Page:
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Common Flying Lizard Fact File

Draco Volans

Credit: By Charles J Sharp – Own work, from Sharp Photography, sharpphotography, CC BY-SA 4.0, https://commons.wikimedia.org/w/index.php?curid=41640710

Weight

20.78g

(0.07oz)

Length

19.5-21.2cm

(7.7-8.4in)

Lifespan

Wild 8 years

Captive 8 years

Diet

Insectivore

Ants, Termites

Conservation Status

IUCN

Least Concern

A Lizard That Can Take to the Skies!

The common flying lizard is noticeable due to the folds of skin between its arms which allow it to glide between trees. While they can not propel themselves upwards they can travel up to 8m (26ft).

These animals are insectivores and spend their day seeking out ants and termites on which they can feed.

Females display an unusual behavior among most lizards in that they remain near their eggs for a few days after laying and defend them against predators.

They may be threatened by collection for the pet trade.

Read on to learn more about these remarkable reptiles.

Appearance

What does the Common Flying Lizard look like?

The common flying lizard has a flattened body which is mottled with a range of colors including brown, grey, green or black. On their underside males are blue and the females are yellow. Their underside is a lighter color compared to the upper body.

Under the chin is a dewlap. This is a fold of skin which is colored yellow for males and bluish grey in females. They will extend this as part of displays such as the males courtship display.

Their ability to ‘fly’ is made possible by the extended ribs which have folds of skin between them. These are extended when in flight. These extensions are known as the patagia.

All species of flying lizard in the genus, Draco have patagia but each has a unique pattern. This species can be identified using the rows of small brown rectangles present on the patagia.

They measure up to 19.5cm (7.7in) for males and 21.2cm (8.4in) for females. This includes the tail which makes up over half of their length. They weigh an average of 20.78g (0.7oz).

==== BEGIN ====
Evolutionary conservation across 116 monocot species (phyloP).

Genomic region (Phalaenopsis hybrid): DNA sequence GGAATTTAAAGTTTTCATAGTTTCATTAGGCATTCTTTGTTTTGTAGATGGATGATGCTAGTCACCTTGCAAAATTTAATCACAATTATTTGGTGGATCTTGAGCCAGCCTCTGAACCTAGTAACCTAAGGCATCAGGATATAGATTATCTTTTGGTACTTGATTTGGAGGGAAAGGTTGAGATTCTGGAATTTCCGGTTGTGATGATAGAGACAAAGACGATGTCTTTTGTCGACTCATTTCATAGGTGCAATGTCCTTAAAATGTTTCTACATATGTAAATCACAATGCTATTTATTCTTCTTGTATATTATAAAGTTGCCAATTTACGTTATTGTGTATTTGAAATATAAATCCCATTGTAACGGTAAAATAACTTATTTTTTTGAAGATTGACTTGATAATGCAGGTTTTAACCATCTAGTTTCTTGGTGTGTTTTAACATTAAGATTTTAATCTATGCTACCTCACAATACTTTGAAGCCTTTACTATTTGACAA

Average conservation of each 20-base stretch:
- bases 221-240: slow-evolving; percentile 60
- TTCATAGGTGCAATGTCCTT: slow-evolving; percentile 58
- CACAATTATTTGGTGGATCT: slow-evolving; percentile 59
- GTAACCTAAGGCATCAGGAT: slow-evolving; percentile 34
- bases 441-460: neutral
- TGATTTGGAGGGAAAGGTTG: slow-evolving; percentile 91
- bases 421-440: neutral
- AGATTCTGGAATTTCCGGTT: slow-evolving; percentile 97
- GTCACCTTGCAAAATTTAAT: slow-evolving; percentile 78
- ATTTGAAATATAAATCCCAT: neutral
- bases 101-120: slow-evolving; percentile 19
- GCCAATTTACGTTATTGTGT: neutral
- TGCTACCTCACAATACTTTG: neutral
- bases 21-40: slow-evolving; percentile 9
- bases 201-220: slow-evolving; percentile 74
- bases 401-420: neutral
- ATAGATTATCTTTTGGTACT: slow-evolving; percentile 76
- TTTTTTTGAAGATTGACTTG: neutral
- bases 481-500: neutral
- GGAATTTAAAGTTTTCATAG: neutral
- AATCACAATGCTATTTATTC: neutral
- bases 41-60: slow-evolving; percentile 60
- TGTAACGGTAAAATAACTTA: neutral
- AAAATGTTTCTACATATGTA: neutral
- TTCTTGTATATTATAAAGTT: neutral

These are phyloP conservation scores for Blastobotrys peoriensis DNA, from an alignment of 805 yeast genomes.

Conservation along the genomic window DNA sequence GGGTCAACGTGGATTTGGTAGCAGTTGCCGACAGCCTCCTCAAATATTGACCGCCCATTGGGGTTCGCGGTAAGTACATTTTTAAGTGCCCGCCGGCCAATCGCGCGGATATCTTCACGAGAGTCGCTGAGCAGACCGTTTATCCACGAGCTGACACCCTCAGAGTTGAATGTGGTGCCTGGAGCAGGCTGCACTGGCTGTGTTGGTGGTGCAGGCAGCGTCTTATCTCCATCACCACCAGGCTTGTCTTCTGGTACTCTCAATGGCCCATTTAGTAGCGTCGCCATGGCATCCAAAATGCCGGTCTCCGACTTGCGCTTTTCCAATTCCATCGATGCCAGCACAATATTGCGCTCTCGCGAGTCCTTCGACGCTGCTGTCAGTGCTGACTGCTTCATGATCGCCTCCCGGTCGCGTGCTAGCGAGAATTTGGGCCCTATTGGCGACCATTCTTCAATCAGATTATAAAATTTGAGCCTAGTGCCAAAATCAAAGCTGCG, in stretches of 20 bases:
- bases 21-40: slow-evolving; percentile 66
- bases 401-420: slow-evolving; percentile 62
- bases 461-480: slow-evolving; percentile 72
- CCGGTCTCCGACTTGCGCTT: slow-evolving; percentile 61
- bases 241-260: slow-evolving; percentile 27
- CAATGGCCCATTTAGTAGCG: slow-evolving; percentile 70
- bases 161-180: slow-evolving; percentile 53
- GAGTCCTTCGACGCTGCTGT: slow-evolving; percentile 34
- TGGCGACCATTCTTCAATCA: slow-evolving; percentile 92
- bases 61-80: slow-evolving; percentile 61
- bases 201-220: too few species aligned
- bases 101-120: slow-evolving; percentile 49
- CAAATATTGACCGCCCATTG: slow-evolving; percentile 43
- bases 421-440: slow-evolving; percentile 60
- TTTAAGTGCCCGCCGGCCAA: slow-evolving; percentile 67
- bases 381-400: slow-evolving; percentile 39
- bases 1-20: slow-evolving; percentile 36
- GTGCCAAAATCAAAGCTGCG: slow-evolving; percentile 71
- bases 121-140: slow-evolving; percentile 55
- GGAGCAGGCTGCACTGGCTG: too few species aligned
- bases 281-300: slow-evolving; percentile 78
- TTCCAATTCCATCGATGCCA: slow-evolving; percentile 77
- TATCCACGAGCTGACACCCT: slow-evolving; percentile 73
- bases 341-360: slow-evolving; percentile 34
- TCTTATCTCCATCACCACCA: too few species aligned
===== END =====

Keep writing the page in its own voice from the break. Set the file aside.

Adaptations

How does the Common Flying Lizard survive in its habitat?


Their ability to glide is an adaptation which allows them to flee predators.

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Diet

What does the Common Flying Lizard eat?

Common flying lizards are insectivores. They feed primarily on ants and termites.

To catch food they will stay still in one spot and wait for the ant or termite to climb past close enough that it can be picked up without moving their mouth.

Learn more about Common Flying Lizards in this video from BBC Earth on YouTube

Range

Where do you find the Common Flying Lizard?

Asia is the native home of the common flying lizard. Here they are found only in Indonesia on the islands of Java and Bali.

While the name Draco Volans was previously applied to a wide group of flying lizards it is now only used for the Indonesian population and the rest of their range is occupied by two newly created species.

Habitat

Where can the Common Flying Lizard survive?

The common flying dragon is found in tropical, dry open secondary forests and rainforest areas. They need there to be a high enough density of trees in their environment to allow them to jump from tree to tree without coming to the ground.

Common Flying Lizard (Draco volans)

Credit: Public Domain

Reproduction

How does the Common Flying Lizard produce its young?

Their mating season has not been studied but some evidence points to it occurring during December and January.